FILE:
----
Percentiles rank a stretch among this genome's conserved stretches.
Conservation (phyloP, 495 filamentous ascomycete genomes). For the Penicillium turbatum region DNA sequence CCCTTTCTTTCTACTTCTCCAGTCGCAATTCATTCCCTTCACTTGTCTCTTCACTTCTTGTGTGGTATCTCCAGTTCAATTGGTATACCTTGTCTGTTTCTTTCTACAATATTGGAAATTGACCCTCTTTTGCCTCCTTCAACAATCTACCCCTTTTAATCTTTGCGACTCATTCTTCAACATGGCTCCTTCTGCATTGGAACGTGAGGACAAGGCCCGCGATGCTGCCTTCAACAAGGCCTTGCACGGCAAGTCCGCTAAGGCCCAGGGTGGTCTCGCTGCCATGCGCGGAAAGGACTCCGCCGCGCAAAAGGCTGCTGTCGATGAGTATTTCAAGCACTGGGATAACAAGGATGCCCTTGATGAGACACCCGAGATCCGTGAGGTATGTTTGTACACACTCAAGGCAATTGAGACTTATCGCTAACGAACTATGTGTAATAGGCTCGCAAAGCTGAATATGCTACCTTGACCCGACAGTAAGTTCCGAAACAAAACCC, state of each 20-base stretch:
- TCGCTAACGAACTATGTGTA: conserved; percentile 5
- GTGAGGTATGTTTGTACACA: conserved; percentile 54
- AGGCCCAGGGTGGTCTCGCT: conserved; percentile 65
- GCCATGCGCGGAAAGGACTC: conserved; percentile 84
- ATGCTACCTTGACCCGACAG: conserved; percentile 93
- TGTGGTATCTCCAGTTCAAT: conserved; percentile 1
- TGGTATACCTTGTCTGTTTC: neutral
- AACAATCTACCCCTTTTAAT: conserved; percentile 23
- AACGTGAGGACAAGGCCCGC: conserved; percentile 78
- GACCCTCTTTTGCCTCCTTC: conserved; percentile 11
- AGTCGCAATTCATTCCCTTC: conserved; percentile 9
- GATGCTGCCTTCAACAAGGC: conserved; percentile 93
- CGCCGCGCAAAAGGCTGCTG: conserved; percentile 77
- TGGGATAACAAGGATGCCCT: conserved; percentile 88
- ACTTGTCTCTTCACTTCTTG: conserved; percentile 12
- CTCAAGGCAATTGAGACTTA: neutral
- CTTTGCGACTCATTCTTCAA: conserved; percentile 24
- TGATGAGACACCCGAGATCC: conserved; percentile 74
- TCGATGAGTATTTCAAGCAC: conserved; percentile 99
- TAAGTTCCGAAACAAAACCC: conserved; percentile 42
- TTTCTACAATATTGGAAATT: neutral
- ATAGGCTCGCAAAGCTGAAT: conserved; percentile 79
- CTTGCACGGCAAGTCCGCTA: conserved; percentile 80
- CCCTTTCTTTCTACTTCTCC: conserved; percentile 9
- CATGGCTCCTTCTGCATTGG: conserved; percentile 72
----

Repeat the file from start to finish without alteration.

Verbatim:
Percentiles rank a stretch among this genome's conserved stretches.
Conservation (phyloP, 495 filamentous ascomycete genomes). For the Penicillium turbatum region DNA sequence CCCTTTCTTTCTACTTCTCCAGTCGCAATTCATTCCCTTCACTTGTCTCTTCACTTCTTGTGTGGTATCTCCAGTTCAATTGGTATACCTTGTCTGTTTCTTTCTACAATATTGGAAATTGACCCTCTTTTGCCTCCTTCAACAATCTACCCCTTTTAATCTTTGCGACTCATTCTTCAACATGGCTCCTTCTGCATTGGAACGTGAGGACAAGGCCCGCGATGCTGCCTTCAACAAGGCCTTGCACGGCAAGTCCGCTAAGGCCCAGGGTGGTCTCGCTGCCATGCGCGGAAAGGACTCCGCCGCGCAAAAGGCTGCTGTCGATGAGTATTTCAAGCACTGGGATAACAAGGATGCCCTTGATGAGACACCCGAGATCCGTGAGGTATGTTTGTACACACTCAAGGCAATTGAGACTTATCGCTAACGAACTATGTGTAATAGGCTCGCAAAGCTGAATATGCTACCTTGACCCGACAGTAAGTTCCGAAACAAAACCC, state of each 20-base stretch:
- TCGCTAACGAACTATGTGTA: conserved; percentile 5
- GTGAGGTATGTTTGTACACA: conserved; percentile 54
- AGGCCCAGGGTGGTCTCGCT: conserved; percentile 65
- GCCATGCGCGGAAAGGACTC: conserved; percentile 84
- ATGCTACCTTGACCCGACAG: conserved; percentile 93
- TGTGGTATCTCCAGTTCAAT: conserved; percentile 1
- TGGTATACCTTGTCTGTTTC: neutral
- AACAATCTACCCCTTTTAAT: conserved; percentile 23
- AACGTGAGGACAAGGCCCGC: conserved; percentile 78
- GACCCTCTTTTGCCTCCTTC: conserved; percentile 11
- AGTCGCAATTCATTCCCTTC: conserved; percentile 9
- GATGCTGCCTTCAACAAGGC: conserved; percentile 93
- CGCCGCGCAAAAGGCTGCTG: conserved; percentile 77
- TGGGATAACAAGGATGCCCT: conserved; percentile 88
- ACTTGTCTCTTCACTTCTTG: conserved; percentile 12
- CTCAAGGCAATTGAGACTTA: neutral
- CTTTGCGACTCATTCTTCAA: conserved; percentile 24
- TGATGAGACACCCGAGATCC: conserved; percentile 74
- TCGATGAGTATTTCAAGCAC: conserved; percentile 99
- TAAGTTCCGAAACAAAACCC: conserved; percentile 42
- TTTCTACAATATTGGAAATT: neutral
- ATAGGCTCGCAAAGCTGAAT: conserved; percentile 79
- CTTGCACGGCAAGTCCGCTA: conserved; percentile 80
- CCCTTTCTTTCTACTTCTCC: conserved; percentile 9
- CATGGCTCCTTCTGCATTGG: conserved; percentile 72